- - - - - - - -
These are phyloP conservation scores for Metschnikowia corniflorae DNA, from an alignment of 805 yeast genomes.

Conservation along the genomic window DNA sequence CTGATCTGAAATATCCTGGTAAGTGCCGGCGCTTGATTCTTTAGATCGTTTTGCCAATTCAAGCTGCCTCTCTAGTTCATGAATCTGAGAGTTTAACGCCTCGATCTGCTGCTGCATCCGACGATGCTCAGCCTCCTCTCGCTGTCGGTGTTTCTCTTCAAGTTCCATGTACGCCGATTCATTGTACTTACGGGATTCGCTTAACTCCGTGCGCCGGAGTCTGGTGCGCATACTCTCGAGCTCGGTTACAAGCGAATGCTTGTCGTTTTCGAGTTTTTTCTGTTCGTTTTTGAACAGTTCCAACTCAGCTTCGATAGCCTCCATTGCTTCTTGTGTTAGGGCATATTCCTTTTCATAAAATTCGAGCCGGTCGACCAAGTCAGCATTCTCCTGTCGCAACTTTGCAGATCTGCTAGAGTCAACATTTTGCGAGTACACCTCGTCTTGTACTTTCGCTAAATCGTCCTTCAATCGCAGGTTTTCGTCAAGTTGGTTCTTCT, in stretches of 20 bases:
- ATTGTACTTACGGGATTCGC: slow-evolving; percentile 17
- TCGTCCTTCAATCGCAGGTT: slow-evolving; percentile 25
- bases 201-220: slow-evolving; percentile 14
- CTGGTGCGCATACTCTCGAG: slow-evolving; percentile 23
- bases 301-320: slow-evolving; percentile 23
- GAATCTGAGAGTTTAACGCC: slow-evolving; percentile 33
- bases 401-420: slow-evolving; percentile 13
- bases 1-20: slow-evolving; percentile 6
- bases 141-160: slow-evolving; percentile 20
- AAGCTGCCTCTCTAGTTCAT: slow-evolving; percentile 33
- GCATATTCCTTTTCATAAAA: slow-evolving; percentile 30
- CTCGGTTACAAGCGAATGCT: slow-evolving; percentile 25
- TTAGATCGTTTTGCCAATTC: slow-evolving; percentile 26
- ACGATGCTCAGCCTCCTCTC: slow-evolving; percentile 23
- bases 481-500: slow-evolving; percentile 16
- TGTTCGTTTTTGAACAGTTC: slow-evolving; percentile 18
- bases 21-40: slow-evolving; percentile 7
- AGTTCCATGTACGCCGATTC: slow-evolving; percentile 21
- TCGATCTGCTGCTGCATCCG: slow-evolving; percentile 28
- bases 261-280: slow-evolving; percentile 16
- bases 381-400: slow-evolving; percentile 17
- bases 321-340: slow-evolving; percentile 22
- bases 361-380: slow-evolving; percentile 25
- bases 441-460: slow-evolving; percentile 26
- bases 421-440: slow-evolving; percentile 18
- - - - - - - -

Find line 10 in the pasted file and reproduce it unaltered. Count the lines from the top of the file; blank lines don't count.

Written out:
- bases 1-20: slow-evolving; percentile 6